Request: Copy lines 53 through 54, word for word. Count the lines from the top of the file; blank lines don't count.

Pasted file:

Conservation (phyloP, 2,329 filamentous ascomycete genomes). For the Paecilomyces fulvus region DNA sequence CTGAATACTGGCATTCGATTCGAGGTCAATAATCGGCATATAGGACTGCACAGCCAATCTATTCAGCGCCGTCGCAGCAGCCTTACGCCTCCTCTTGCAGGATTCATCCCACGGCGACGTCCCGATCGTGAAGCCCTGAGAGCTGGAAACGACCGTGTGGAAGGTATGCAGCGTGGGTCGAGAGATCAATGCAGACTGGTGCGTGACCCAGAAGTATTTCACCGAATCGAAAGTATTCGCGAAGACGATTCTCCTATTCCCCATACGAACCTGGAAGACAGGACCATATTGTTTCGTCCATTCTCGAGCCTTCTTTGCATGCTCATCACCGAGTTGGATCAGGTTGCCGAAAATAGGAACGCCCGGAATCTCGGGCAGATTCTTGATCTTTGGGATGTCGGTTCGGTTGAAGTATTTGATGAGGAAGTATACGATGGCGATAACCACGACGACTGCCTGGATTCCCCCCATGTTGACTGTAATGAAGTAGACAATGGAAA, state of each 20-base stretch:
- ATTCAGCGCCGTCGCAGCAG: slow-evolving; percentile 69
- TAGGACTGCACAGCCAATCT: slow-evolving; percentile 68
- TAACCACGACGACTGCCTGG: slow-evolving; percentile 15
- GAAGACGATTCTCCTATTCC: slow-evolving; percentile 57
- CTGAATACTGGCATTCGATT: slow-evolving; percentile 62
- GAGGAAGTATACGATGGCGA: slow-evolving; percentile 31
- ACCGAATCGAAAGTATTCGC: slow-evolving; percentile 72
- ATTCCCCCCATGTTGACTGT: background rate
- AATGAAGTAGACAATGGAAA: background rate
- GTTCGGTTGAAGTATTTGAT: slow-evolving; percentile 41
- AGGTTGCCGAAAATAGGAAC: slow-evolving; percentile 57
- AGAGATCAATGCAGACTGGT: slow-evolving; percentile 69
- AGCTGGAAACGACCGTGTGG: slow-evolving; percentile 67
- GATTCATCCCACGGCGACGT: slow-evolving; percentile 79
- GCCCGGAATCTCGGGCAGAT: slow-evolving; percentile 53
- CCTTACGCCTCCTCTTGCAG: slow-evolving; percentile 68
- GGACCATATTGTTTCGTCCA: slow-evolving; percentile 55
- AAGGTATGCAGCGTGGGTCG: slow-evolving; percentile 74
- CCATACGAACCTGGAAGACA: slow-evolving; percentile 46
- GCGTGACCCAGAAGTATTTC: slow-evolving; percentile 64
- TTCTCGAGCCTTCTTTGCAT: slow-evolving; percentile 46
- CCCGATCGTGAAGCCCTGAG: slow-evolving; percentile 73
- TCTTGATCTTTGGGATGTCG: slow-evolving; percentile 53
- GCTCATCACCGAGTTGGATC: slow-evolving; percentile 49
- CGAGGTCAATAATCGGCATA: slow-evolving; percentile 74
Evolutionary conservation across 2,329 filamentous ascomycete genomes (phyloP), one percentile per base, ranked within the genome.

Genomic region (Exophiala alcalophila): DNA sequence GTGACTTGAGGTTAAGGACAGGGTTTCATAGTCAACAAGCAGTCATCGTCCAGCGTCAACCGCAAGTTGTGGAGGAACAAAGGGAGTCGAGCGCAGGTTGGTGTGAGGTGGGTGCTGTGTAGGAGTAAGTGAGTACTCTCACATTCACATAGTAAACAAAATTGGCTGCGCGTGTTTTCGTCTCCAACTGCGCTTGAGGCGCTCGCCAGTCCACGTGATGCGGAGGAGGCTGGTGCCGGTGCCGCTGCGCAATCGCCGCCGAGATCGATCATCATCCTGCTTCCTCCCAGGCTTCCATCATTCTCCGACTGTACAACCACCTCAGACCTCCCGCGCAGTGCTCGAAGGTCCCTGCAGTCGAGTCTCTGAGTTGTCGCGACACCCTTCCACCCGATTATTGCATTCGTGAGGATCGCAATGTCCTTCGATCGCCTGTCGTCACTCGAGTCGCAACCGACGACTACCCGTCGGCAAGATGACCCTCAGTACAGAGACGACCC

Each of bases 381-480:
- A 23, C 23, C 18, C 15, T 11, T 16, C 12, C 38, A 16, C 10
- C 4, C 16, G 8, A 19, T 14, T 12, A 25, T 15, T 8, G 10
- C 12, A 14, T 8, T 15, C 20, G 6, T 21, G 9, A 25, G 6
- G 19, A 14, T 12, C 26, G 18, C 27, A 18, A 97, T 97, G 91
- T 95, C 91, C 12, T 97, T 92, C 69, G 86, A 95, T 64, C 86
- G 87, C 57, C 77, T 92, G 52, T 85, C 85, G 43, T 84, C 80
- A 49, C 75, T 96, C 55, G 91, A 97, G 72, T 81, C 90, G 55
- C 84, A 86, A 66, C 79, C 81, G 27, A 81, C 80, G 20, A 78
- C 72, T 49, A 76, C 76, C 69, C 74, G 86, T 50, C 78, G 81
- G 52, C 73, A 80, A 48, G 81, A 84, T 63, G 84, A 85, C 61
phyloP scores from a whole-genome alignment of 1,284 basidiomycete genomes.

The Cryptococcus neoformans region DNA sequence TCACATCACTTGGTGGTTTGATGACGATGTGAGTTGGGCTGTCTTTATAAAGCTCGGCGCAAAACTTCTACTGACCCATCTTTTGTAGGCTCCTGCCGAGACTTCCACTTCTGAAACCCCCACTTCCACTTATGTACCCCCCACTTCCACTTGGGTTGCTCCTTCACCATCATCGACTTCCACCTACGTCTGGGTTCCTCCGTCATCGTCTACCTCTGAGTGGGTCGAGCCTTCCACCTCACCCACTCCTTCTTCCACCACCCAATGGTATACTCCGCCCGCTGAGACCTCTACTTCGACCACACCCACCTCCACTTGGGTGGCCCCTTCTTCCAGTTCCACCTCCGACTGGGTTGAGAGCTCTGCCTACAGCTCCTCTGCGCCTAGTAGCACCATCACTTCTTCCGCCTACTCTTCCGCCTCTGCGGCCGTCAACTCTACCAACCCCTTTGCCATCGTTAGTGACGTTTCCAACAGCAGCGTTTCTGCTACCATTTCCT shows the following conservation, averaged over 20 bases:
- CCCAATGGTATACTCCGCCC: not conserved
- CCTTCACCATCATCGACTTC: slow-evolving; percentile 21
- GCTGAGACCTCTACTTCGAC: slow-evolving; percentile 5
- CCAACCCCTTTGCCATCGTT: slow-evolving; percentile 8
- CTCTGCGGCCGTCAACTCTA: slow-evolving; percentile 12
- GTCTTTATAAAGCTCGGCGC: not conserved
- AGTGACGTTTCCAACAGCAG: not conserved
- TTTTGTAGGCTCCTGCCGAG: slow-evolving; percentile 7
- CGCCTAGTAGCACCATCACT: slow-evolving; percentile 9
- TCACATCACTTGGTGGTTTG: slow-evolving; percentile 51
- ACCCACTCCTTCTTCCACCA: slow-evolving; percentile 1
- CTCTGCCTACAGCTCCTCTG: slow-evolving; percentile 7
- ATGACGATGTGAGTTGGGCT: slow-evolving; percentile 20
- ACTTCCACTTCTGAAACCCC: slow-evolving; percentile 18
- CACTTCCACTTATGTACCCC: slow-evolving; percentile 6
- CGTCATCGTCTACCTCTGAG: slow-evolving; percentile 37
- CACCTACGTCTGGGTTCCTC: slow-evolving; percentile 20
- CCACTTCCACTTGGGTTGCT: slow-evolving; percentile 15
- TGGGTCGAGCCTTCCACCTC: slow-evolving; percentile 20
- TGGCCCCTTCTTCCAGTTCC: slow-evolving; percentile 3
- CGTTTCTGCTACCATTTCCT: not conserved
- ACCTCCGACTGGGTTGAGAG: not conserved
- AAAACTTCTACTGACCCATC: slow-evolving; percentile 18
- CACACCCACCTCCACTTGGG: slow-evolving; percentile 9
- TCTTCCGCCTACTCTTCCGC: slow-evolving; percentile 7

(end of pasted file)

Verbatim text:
- CTCTGCCTACAGCTCCTCTG: slow-evolving; percentile 7
- ATGACGATGTGAGTTGGGCT: slow-evolving; percentile 20